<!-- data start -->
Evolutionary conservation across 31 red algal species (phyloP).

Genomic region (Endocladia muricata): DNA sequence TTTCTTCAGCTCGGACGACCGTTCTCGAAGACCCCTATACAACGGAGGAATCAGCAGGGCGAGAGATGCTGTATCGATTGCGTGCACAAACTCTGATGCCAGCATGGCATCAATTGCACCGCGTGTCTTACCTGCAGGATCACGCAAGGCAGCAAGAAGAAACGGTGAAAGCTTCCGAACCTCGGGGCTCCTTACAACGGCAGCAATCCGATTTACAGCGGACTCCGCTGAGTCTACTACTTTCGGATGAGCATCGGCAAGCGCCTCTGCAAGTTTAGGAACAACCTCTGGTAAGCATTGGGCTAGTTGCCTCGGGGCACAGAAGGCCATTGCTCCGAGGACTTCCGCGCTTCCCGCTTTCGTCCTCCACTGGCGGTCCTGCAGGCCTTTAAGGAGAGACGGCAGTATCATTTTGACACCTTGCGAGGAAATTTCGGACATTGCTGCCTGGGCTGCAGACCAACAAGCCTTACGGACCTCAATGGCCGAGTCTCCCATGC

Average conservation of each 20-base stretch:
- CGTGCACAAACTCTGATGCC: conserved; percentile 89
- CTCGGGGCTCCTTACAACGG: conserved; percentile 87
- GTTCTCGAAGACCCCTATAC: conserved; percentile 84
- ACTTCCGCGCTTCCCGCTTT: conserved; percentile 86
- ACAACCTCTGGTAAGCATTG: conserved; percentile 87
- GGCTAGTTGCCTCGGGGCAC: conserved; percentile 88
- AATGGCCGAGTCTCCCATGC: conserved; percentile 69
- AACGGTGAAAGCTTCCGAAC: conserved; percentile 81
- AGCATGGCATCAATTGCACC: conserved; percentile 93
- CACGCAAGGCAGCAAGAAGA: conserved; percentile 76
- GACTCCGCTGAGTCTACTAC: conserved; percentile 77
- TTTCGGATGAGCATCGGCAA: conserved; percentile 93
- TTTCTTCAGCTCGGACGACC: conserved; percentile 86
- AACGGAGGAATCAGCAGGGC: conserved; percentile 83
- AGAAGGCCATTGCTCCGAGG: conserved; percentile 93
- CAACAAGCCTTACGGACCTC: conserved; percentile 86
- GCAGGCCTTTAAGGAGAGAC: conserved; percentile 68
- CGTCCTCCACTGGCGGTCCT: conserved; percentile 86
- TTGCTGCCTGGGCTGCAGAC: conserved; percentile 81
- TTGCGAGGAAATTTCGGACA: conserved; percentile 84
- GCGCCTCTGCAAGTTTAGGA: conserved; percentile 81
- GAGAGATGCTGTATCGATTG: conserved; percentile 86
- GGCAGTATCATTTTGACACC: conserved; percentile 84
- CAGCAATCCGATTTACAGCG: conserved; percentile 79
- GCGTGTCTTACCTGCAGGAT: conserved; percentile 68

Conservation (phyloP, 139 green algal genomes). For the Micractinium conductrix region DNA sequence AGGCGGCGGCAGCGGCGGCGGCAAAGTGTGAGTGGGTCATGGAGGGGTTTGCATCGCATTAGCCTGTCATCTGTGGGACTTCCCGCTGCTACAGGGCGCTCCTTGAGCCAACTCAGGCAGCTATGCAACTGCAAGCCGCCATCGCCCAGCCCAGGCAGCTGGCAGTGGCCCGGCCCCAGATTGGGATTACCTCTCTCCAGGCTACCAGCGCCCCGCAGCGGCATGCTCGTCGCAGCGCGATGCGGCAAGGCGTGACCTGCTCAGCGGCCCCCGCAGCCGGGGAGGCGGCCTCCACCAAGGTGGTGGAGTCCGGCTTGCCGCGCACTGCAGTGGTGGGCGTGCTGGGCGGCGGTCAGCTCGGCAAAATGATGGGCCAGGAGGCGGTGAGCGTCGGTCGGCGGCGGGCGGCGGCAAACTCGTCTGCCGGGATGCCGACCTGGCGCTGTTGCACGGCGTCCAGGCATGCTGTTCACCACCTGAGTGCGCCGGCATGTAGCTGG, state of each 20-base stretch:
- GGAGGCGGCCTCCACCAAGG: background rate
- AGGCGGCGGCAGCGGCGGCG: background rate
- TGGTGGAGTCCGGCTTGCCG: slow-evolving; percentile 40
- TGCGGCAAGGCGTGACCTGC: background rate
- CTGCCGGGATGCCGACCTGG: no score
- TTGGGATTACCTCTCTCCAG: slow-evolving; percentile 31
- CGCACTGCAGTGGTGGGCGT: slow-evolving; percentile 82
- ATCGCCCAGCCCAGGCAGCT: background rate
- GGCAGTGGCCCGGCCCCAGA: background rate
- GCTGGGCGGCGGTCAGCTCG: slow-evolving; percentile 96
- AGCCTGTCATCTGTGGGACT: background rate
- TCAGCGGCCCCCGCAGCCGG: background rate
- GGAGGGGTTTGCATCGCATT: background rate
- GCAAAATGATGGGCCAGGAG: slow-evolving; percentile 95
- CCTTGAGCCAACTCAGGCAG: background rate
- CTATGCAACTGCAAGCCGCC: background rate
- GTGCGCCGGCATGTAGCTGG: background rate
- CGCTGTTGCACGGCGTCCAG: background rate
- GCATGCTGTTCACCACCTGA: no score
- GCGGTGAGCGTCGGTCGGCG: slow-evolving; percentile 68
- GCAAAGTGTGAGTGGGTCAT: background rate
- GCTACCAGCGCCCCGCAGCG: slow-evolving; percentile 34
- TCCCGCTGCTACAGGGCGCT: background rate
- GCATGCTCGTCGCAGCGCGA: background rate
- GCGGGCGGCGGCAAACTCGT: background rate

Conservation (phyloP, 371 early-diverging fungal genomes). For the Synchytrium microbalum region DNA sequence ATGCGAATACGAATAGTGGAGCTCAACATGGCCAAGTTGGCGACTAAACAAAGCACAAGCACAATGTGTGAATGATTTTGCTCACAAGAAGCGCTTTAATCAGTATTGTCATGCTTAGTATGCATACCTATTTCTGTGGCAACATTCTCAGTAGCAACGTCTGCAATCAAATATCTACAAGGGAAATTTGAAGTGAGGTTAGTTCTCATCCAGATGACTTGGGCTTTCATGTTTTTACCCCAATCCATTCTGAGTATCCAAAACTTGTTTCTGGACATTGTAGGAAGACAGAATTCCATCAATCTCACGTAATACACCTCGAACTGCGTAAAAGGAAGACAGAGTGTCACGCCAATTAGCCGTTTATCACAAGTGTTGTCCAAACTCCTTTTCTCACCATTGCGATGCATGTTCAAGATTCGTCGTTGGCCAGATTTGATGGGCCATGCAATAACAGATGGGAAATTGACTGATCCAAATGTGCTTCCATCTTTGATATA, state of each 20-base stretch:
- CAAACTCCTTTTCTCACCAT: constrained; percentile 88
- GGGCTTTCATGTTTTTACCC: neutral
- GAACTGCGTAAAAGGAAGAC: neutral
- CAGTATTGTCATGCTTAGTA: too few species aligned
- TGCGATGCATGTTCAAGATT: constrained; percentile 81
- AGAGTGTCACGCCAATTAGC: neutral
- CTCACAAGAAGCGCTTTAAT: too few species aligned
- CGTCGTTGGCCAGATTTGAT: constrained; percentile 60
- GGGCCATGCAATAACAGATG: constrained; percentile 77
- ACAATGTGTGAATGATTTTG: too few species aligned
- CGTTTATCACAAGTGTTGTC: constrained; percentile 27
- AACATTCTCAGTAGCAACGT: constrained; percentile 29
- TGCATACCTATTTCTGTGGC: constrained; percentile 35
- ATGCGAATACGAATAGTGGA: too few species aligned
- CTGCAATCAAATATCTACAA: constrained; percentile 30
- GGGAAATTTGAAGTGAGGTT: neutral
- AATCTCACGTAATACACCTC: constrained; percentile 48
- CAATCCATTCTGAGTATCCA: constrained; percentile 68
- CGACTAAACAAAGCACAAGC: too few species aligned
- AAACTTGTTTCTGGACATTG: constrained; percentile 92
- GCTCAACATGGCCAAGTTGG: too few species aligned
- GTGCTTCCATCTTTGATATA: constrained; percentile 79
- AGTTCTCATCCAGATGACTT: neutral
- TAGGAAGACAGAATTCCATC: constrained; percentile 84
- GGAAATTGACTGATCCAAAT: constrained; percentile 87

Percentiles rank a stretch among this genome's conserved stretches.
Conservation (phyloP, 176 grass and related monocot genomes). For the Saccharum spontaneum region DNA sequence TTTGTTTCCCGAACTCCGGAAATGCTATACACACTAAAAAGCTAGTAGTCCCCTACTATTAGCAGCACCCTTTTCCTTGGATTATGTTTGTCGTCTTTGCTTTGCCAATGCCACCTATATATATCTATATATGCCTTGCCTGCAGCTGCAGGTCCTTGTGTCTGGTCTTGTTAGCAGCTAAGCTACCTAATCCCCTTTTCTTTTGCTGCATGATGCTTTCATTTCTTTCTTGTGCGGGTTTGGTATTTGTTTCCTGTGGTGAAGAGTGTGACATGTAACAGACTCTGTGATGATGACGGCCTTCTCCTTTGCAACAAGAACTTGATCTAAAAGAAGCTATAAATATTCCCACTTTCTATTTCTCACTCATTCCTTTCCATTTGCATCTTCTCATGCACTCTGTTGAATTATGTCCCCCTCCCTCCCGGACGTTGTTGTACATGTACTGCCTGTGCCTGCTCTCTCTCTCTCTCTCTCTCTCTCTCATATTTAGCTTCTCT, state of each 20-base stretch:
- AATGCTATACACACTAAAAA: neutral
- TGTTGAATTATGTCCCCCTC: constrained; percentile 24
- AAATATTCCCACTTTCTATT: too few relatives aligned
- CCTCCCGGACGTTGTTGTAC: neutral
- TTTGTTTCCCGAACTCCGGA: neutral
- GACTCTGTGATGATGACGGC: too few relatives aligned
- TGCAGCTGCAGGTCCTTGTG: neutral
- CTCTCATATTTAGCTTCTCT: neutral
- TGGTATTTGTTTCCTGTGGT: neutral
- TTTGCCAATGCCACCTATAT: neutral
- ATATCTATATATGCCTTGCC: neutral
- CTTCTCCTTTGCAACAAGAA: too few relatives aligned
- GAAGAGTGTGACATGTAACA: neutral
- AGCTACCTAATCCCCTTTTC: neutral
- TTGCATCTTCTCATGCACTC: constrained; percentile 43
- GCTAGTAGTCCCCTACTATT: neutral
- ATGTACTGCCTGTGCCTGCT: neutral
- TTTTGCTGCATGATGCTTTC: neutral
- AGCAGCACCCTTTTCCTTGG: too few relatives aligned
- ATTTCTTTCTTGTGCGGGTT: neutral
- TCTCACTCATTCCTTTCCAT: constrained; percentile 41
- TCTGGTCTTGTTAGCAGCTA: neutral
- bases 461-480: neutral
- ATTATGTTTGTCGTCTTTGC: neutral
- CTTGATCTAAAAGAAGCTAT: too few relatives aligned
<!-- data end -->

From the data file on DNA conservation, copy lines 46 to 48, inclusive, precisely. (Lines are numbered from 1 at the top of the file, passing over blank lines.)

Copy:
- GTGCGCCGGCATGTAGCTGG: background rate
- CGCTGTTGCACGGCGTCCAG: background rate
- GCATGCTGTTCACCACCTGA: no score